Your pay stub summarizes employment earningsEarnings For companies, it’s the money they make and share with their shareholders. For investors, it’s the money they make from their investments.+ read full definition and other amounts deducted for income taxIncome tax A charge you pay based on your total income from all sources. The Canadian government and your province set the rate.+ read full definition, EI and CPP.
Depending on how you get paid, your pay stub may be a paper slip or a digital record. Your pay stub will either be attached to your cheque or to a direct depositDirect deposit A way to have money from your pay, investments or the government put into your account without a cheque. Example: You can ask the Canada Revenue Agency to deposit your tax refund directly into your bank account rather than mailing you a cheque.+ read full definition statement. It will show the difference between the amount of money you earn, and the amount of money you actually take home.
A pay stub will include:
- Gross pay – the amount you make every week, every month or every hour before your employer deducts any income taxes, payroll taxes (EI and CPP) or other items.
- Net payNet pay Your “net” or “take home” pay is your gross pay, less all amounts deducted by your employer, such as taxes and retirement contributions.+ read full definition (or take-home pay) – the amount you have after deductions are made from your gross pay.
By law, an employer must deduct the following amounts from your employment earnings:
- Income taxTax A fee the government charges on income, property, and sales. The money goes to finance government programs and other costs.+ read full definition
- Employee contributions to Employment Insurance (EI)Employment insurance (EI) A government plan that helps unemployed Canadians while they look for work or upgrade their skills. EI may also help Canadians who are sick, pregnant or caring for a newborn or adopted child, as well as those who must care for a family member who is seriously ill.+ read full definition
- Employee contributions to the Canada PensionPension A steady income you get after you retire. Some pensions pay you a fixed amount for life. Others save up money for you while you are working. You use that money to create income after you retire.+ read full definition Plan (CPP)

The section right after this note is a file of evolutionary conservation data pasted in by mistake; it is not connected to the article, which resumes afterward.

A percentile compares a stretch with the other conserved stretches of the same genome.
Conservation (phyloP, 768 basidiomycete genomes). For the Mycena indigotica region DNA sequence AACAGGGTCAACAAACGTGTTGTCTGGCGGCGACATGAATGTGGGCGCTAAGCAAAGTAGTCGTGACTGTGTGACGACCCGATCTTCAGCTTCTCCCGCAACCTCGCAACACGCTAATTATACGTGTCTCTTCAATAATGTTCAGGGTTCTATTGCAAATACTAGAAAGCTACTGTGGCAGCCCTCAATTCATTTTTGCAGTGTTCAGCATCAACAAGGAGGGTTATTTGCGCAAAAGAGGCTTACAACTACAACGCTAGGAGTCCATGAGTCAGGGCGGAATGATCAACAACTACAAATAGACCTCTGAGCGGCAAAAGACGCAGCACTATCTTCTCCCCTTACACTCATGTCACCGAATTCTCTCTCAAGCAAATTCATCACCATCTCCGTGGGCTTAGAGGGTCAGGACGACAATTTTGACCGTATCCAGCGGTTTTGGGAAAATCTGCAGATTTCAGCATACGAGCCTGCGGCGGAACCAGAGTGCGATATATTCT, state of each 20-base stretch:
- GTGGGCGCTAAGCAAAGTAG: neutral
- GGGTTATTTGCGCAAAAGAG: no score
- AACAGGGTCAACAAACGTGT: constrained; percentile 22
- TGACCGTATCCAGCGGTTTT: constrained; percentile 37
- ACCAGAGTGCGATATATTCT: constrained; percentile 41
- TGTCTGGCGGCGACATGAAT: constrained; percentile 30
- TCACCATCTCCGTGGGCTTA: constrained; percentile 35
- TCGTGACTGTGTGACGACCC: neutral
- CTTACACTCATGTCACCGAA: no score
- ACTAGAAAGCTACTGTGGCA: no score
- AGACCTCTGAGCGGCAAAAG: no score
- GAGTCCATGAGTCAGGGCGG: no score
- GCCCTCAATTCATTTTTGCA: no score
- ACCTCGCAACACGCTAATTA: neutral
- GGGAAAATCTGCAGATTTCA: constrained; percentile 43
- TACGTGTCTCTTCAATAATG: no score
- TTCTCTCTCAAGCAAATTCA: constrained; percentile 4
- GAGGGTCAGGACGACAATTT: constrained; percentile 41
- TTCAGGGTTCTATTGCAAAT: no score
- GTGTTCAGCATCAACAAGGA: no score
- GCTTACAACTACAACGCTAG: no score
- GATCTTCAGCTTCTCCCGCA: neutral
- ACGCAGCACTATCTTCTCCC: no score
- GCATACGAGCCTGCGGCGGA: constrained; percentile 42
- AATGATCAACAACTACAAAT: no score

These deductions mean that the amount on your paycheque will be less than the total income you earned. Your employer must withhold and remit these amounts directly to the Canada Revenue Agency (CRA). However, you do get credit for having paid these amounts, which are reported on your T4, when you file your annual tax return. These amounts can be claimed as deductions.
Canada has a graduated personal income tax system. Everyone pays the same tax rateTax rate The rate at which you or a business pays tax on income. Often stated as a percentage, such as 25%.+ read full definition up to a certain level of income. Each additional dollar earned is taxed at a higher income tax bracketTax bracket The rate at which you pay tax, based on your income level.+ read full definition, and each bracket has an income threshold. There are currently five federal income tax brackets.
The table below shows the federal tax rates that apply in 2022. In addition to federal tax, you must also pay provincial tax, which varies by province.
|Income level||The tax rate that applies (2022)|
|$1 to $50,197||15 per cent|
|$50,197 to $100,392||20.5 per cent|
|$100,392 to $155,625||26 per cent|
|$155,625 to $221,708||29 per cent|
|Over $221,708||33 per cent|
Because of the marginal tax rates, if your level of income is at a higher level, your whole income will not be taxed at that rate. For example, if you earn $98,000, the first $50,000 will be taxed at 15%, and the rest at 20.5%.
THE BASIC PERSONAL AMOUNT
You do not pay federal income tax on the first $13,808 of your taxable incomeTaxable income The amount of income you have to pay tax on, after tax credits and deductions.+ read full definition in 2021 because of a tax creditTax credit The amount you can deduct from your income when you file your taxes. This lowers the tax that you owe.+ read full definition called the basic personal amount. If you have a net income above $150,473, your basic personal amount will be lower. See the CRA website for more information.
Canada Pension Plan and Employment Insurance
These programs are run by the federal government and participation is mandatory. You may benefitBenefit Money, goods, or services that you get from your workplace or from a government program such as the Canada Pension Plan.+ read full definition in the future by receiving payments from these programs.
- Employment Insurance (EI) – provides temporary income support to unemployed workers while they look for employment or upgrade their skills. It also provides benefits to workers who take time off due to specific life events such as pregnancy or illness.
- Canada Pension Plan (CPP) is a retirement pension that pays a monthly benefit to those who qualify.
In addition to the amounts that are deducted and withheld from your pay, your employer also makes contributions to EI and CPP on your behalf. The amount depends on how much you contribute.
Additional payroll deductions
Finally, your employer may deduct additional items from your pay. For example, you may choose to participate in your company’s:
- pension plan
- group insuranceGroup insurance Insurance for a group, such as people who work for the same company, or belong to the same union or other association. Often costs less than insurance that you buy on your own, but not always.+ read full definition plan
- RRSPRRSP See Registered Retirement Savings Plan.+ read full definition savings plan
Participation in these programs will reduce your net take-home pay if you opt-in to contribute or if they are required. However, these payments will contribute to your insurance or retirement savings which you can draw on in later years.